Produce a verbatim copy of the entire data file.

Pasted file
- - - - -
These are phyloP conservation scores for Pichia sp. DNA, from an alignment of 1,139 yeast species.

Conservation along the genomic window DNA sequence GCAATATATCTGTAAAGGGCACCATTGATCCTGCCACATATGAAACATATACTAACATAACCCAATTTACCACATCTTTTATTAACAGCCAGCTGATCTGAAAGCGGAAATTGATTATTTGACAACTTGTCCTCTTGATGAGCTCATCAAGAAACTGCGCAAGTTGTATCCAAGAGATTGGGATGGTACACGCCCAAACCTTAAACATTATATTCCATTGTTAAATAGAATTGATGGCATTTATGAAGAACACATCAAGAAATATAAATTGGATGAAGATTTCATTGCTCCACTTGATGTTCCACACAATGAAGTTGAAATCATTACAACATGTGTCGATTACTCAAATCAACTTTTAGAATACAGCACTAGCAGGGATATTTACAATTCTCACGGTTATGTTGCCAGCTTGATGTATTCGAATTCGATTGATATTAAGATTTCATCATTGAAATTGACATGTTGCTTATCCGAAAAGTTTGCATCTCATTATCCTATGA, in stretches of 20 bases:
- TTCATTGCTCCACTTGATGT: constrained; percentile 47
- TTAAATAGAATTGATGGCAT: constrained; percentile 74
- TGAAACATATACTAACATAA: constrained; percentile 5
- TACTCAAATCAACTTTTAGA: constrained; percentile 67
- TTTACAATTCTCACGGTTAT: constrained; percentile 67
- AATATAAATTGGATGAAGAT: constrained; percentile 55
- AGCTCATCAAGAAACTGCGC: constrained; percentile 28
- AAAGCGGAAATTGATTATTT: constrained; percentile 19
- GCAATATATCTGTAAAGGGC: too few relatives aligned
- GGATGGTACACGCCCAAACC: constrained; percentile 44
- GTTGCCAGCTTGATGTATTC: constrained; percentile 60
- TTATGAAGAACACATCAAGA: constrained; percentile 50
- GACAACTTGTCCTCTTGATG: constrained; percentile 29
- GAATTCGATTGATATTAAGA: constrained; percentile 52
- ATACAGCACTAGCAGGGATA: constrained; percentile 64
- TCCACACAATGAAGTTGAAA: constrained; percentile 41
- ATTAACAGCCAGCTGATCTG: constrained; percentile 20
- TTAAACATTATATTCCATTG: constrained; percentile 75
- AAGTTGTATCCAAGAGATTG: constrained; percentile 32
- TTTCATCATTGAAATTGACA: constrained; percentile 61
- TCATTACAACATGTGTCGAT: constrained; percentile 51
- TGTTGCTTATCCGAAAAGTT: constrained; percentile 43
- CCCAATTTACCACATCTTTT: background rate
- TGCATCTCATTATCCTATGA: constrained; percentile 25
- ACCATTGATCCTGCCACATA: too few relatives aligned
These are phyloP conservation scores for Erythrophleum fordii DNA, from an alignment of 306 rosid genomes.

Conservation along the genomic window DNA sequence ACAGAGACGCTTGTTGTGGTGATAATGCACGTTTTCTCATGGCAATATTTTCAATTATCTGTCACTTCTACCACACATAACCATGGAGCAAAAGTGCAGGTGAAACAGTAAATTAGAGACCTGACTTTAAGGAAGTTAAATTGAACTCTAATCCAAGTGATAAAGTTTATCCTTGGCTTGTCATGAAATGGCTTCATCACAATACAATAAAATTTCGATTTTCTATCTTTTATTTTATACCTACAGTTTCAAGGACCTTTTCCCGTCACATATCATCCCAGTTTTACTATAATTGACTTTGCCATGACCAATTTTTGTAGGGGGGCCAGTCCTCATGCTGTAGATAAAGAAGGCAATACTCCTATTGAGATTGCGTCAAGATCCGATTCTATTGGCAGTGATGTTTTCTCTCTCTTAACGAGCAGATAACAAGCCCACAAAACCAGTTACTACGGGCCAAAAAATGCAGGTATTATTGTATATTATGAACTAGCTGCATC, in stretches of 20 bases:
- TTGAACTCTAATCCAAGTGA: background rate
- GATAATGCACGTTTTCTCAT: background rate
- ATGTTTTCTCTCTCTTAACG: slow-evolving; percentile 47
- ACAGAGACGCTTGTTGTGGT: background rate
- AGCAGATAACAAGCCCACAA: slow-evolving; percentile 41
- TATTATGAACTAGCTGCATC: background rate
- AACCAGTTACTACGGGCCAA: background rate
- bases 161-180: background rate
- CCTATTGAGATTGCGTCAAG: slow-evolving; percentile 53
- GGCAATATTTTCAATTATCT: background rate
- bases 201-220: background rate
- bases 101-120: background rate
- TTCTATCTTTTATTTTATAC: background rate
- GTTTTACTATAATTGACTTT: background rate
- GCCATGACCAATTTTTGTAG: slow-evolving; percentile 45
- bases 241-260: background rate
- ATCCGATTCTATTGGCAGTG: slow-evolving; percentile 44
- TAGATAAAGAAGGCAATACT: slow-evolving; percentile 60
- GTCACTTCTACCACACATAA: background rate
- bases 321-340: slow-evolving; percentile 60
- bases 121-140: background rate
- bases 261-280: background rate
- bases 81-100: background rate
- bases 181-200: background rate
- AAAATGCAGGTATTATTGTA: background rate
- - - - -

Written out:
These are phyloP conservation scores for Pichia sp. DNA, from an alignment of 1,139 yeast species.

Conservation along the genomic window DNA sequence GCAATATATCTGTAAAGGGCACCATTGATCCTGCCACATATGAAACATATACTAACATAACCCAATTTACCACATCTTTTATTAACAGCCAGCTGATCTGAAAGCGGAAATTGATTATTTGACAACTTGTCCTCTTGATGAGCTCATCAAGAAACTGCGCAAGTTGTATCCAAGAGATTGGGATGGTACACGCCCAAACCTTAAACATTATATTCCATTGTTAAATAGAATTGATGGCATTTATGAAGAACACATCAAGAAATATAAATTGGATGAAGATTTCATTGCTCCACTTGATGTTCCACACAATGAAGTTGAAATCATTACAACATGTGTCGATTACTCAAATCAACTTTTAGAATACAGCACTAGCAGGGATATTTACAATTCTCACGGTTATGTTGCCAGCTTGATGTATTCGAATTCGATTGATATTAAGATTTCATCATTGAAATTGACATGTTGCTTATCCGAAAAGTTTGCATCTCATTATCCTATGA, in stretches of 20 bases:
- TTCATTGCTCCACTTGATGT: constrained; percentile 47
- TTAAATAGAATTGATGGCAT: constrained; percentile 74
- TGAAACATATACTAACATAA: constrained; percentile 5
- TACTCAAATCAACTTTTAGA: constrained; percentile 67
- TTTACAATTCTCACGGTTAT: constrained; percentile 67
- AATATAAATTGGATGAAGAT: constrained; percentile 55
- AGCTCATCAAGAAACTGCGC: constrained; percentile 28
- AAAGCGGAAATTGATTATTT: constrained; percentile 19
- GCAATATATCTGTAAAGGGC: too few relatives aligned
- GGATGGTACACGCCCAAACC: constrained; percentile 44
- GTTGCCAGCTTGATGTATTC: constrained; percentile 60
- TTATGAAGAACACATCAAGA: constrained; percentile 50
- GACAACTTGTCCTCTTGATG: constrained; percentile 29
- GAATTCGATTGATATTAAGA: constrained; percentile 52
- ATACAGCACTAGCAGGGATA: constrained; percentile 64
- TCCACACAATGAAGTTGAAA: constrained; percentile 41
- ATTAACAGCCAGCTGATCTG: constrained; percentile 20
- TTAAACATTATATTCCATTG: constrained; percentile 75
- AAGTTGTATCCAAGAGATTG: constrained; percentile 32
- TTTCATCATTGAAATTGACA: constrained; percentile 61
- TCATTACAACATGTGTCGAT: constrained; percentile 51
- TGTTGCTTATCCGAAAAGTT: constrained; percentile 43
- CCCAATTTACCACATCTTTT: background rate
- TGCATCTCATTATCCTATGA: constrained; percentile 25
- ACCATTGATCCTGCCACATA: too few relatives aligned
These are phyloP conservation scores for Erythrophleum fordii DNA, from an alignment of 306 rosid genomes.

Conservation along the genomic window DNA sequence ACAGAGACGCTTGTTGTGGTGATAATGCACGTTTTCTCATGGCAATATTTTCAATTATCTGTCACTTCTACCACACATAACCATGGAGCAAAAGTGCAGGTGAAACAGTAAATTAGAGACCTGACTTTAAGGAAGTTAAATTGAACTCTAATCCAAGTGATAAAGTTTATCCTTGGCTTGTCATGAAATGGCTTCATCACAATACAATAAAATTTCGATTTTCTATCTTTTATTTTATACCTACAGTTTCAAGGACCTTTTCCCGTCACATATCATCCCAGTTTTACTATAATTGACTTTGCCATGACCAATTTTTGTAGGGGGGCCAGTCCTCATGCTGTAGATAAAGAAGGCAATACTCCTATTGAGATTGCGTCAAGATCCGATTCTATTGGCAGTGATGTTTTCTCTCTCTTAACGAGCAGATAACAAGCCCACAAAACCAGTTACTACGGGCCAAAAAATGCAGGTATTATTGTATATTATGAACTAGCTGCATC, in stretches of 20 bases:
- TTGAACTCTAATCCAAGTGA: background rate
- GATAATGCACGTTTTCTCAT: background rate
- ATGTTTTCTCTCTCTTAACG: slow-evolving; percentile 47
- ACAGAGACGCTTGTTGTGGT: background rate
- AGCAGATAACAAGCCCACAA: slow-evolving; percentile 41
- TATTATGAACTAGCTGCATC: background rate
- AACCAGTTACTACGGGCCAA: background rate
- bases 161-180: background rate
- CCTATTGAGATTGCGTCAAG: slow-evolving; percentile 53
- GGCAATATTTTCAATTATCT: background rate
- bases 201-220: background rate
- bases 101-120: background rate
- TTCTATCTTTTATTTTATAC: background rate
- GTTTTACTATAATTGACTTT: background rate
- GCCATGACCAATTTTTGTAG: slow-evolving; percentile 45
- bases 241-260: background rate
- ATCCGATTCTATTGGCAGTG: slow-evolving; percentile 44
- TAGATAAAGAAGGCAATACT: slow-evolving; percentile 60
- GTCACTTCTACCACACATAA: background rate
- bases 321-340: slow-evolving; percentile 60
- bases 121-140: background rate
- bases 261-280: background rate
- bases 81-100: background rate
- bases 181-200: background rate
- AAAATGCAGGTATTATTGTA: background rate